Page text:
Deadly Fascination - Blue-ringed Octopus

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by Sheree Marris (with photographs by Steven Walsh)

Do you ever find yourself questioning the form, function and design of nature? I do, and it never ceases to amaze me, especially those found sliming, swimming and jetting around in our blue backyard. When it comes to Blue-ringed octopuses it is as though a crazy scientist was let loose to design a creature of their wildest dreams.

The result: a jet powered, blue-blooded, contortionist that digests food through their donut-shaped brain.

They pack all of this awesomeness into their heads, which is impressive for an animal  no more than 20 centimetres big. Oh, and the real kicker? They are some of the most venomous animals on the planet. Forget claws and jaws, their weapon of choice is saliva.

Blue-rings can be found throughout the Pacific and Indian Oceans, from Japan to Australia around coral reefs and rocky shores. Their name is a reference to trademark vibrant blue rings and or lines decorating their bodies. It is broadly applied to the genus of octopus which includes 3 scientifically accepted species. Researchers are confident that more of these delicate little jewels are waiting to be discovered.

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So, what creates the signature blue? Iridophores. Little balls of reflective pigments that give the blue-rings their razzle dazzle. They are arranged to reflect blue–green light, appearing when muscles above the iridophores relax, exposing their bright blue colour. Hundreds of these iridophores form rings or lines. Beneath and around them are dark pigmented chromatophores (bags of coloured pigment) that when activated, make the blue pop, signalling predators that they should think twice before eating it.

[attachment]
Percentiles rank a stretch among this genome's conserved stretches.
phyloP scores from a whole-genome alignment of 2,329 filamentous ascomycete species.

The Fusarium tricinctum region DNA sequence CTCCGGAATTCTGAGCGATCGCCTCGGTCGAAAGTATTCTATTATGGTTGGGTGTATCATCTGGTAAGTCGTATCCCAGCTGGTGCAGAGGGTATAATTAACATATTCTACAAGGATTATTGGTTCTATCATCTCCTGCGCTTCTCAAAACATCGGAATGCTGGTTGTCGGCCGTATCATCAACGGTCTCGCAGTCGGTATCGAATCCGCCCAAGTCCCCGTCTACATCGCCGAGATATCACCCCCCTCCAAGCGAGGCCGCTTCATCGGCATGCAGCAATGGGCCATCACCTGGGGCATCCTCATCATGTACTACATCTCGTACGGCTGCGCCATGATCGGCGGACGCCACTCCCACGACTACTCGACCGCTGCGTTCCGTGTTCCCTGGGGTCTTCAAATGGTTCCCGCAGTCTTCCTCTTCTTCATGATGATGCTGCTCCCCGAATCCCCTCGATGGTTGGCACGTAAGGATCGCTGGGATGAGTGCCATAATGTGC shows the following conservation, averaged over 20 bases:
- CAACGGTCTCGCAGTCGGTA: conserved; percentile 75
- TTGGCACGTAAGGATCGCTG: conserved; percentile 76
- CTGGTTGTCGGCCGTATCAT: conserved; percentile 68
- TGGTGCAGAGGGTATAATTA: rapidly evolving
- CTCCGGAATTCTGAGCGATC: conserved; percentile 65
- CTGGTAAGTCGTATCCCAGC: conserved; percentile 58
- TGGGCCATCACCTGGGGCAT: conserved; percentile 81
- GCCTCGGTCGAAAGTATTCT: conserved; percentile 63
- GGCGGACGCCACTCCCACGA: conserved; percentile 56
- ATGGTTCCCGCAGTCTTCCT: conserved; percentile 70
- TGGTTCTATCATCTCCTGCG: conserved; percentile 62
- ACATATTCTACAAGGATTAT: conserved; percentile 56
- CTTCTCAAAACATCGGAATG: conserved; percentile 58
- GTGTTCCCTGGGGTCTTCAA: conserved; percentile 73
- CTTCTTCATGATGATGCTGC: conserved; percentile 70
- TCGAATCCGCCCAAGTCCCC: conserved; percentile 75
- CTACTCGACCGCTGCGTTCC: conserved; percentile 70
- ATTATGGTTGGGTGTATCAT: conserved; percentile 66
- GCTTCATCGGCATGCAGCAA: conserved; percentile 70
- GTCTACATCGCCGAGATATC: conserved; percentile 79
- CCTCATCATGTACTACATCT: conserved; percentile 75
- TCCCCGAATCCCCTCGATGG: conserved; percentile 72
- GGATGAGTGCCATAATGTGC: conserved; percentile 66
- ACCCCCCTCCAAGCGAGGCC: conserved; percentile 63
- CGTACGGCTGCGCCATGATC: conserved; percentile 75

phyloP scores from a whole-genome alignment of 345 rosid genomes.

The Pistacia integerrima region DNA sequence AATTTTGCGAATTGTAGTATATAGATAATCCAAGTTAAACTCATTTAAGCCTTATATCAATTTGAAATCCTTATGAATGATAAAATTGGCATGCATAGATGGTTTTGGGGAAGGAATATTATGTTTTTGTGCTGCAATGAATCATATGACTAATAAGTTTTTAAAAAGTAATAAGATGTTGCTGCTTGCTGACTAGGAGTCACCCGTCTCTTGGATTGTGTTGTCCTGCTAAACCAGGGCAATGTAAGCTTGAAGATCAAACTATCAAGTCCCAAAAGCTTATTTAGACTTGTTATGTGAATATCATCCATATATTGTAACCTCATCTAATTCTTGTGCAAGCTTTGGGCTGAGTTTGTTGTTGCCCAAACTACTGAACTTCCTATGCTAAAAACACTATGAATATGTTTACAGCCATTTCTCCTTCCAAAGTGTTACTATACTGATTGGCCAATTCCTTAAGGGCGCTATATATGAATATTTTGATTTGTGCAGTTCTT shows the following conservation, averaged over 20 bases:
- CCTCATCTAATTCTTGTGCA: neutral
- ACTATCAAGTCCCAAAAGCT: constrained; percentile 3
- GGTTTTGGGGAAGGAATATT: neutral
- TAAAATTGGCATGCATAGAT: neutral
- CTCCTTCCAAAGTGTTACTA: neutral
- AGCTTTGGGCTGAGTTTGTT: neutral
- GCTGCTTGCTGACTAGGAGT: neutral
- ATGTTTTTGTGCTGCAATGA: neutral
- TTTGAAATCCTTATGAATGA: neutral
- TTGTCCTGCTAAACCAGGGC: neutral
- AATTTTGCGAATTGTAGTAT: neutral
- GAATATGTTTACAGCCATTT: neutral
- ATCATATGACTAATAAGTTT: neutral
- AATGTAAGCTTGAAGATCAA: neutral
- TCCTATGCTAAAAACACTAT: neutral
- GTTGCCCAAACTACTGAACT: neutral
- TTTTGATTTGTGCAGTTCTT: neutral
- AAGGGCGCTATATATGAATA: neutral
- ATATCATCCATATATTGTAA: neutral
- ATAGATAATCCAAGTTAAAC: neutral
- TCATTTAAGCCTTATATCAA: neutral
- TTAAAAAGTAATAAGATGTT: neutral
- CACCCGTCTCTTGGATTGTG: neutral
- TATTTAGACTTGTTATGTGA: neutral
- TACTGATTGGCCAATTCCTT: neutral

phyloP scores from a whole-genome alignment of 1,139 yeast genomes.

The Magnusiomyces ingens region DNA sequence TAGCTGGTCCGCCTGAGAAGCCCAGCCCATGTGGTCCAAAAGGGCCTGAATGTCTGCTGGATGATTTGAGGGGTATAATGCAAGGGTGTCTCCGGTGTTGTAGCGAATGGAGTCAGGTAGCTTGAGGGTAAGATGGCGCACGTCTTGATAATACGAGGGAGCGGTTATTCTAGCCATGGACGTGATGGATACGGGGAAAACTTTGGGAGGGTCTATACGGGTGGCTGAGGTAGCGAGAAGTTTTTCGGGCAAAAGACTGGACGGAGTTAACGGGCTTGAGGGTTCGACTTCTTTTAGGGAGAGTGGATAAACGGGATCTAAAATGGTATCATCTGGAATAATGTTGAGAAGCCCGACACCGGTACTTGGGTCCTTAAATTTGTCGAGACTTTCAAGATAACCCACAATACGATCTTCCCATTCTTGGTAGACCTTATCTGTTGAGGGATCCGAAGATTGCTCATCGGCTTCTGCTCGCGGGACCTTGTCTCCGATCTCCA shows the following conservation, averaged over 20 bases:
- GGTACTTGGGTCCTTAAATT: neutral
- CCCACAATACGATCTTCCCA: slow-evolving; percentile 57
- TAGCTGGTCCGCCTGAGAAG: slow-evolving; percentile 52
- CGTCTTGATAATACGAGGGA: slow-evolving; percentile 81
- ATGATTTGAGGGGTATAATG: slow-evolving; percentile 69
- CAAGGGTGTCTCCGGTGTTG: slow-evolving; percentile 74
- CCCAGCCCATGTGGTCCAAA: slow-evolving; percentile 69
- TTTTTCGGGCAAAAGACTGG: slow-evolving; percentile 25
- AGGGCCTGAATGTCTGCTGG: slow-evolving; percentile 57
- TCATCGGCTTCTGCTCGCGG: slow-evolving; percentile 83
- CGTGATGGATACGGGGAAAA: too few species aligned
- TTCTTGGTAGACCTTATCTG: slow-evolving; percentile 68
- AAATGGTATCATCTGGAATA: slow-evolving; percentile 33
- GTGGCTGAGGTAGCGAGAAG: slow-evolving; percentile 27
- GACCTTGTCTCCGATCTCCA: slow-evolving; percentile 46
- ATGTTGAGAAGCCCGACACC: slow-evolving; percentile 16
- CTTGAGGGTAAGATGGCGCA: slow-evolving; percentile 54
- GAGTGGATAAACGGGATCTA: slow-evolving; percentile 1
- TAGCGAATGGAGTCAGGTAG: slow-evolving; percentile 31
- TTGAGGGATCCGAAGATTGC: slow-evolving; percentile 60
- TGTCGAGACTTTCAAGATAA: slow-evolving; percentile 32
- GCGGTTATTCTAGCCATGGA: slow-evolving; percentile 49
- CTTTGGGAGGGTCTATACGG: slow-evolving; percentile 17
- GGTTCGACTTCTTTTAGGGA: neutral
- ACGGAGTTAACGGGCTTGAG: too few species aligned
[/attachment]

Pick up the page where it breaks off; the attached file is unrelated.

To secure their own meals, the Blue-ringed octopus inject victims with a saliva laced with the deadly neurotoxin, tetrodotoxin or TTX. It is more potent that cyanide, and blue-ring octopuses are the only known octopuses to store TTX in their venom glands, tissues, gills and organs.

So how do they make the TTX? They do not. Researchers like PhD candidate, Brooke Whitelaw, hypothesise that the TTX may be produced from bacteria. “Our research has revealed a diverse array of bacterial species present in the venom gland of blue-ringed octopus, some of which may produce TTX. Identifying, which species are capable of producing tetrodotoxin and the possible relationship between the octopus and its bacteria is an area that we will be exploring in the future to answer this question”.

How does this super saliva work? Blue-rings are mostly nocturnal, emerging at night to feed, using camouflage their launch themselves onto prey such as crabs, fish and molluscs. They wrap their eight arms around their victim, engulfing it like a cape. A bird-like beak then bites through the flesh or shell of its victim, releasing the venomous saliva.

TTX is a strong, toxin that quickly paralyses prey by blocking the transmission of nerve impulses to muscles. While it does not stop the heart from beating, it stops the diaphragm from working and starves the body of oxygen. It allows the beak of the octopus to get busy, pulling their victims apart.

Although they have this fearsome reputation, they are actually quite shy and will usually jet away at any given opportunity. Reproduction also reveals a gentler side. The male will lightly caress the female with his penis-like arm, called the hectocotylus. He then grabs her and inserts the hectocotylus into her head (mantle cavity), transferring sperm bundles.

When ready, the female will lay a single clutch of 50-150 eggs depending on the species, caring for them until they hatch. Some species lay them on rocks, others carry them around in their arms. During this time the females do not eat, and die after their eggs hatch. Although there is no parental care, they pass on their potent TTX. The young are venomous as soon as they begin their life in the sea. They also carry the trademark blue-rings and lines.

Scientists are still unsure how the TTX finds its way into the eggs, however given there is a high concentration of it in the ovaries, that is the most likely source. There are so many fascinating aspects to Blue-ring octopus biology which have yet to be explained and is one of the many motivators for scientists like Brooke to continue their work.

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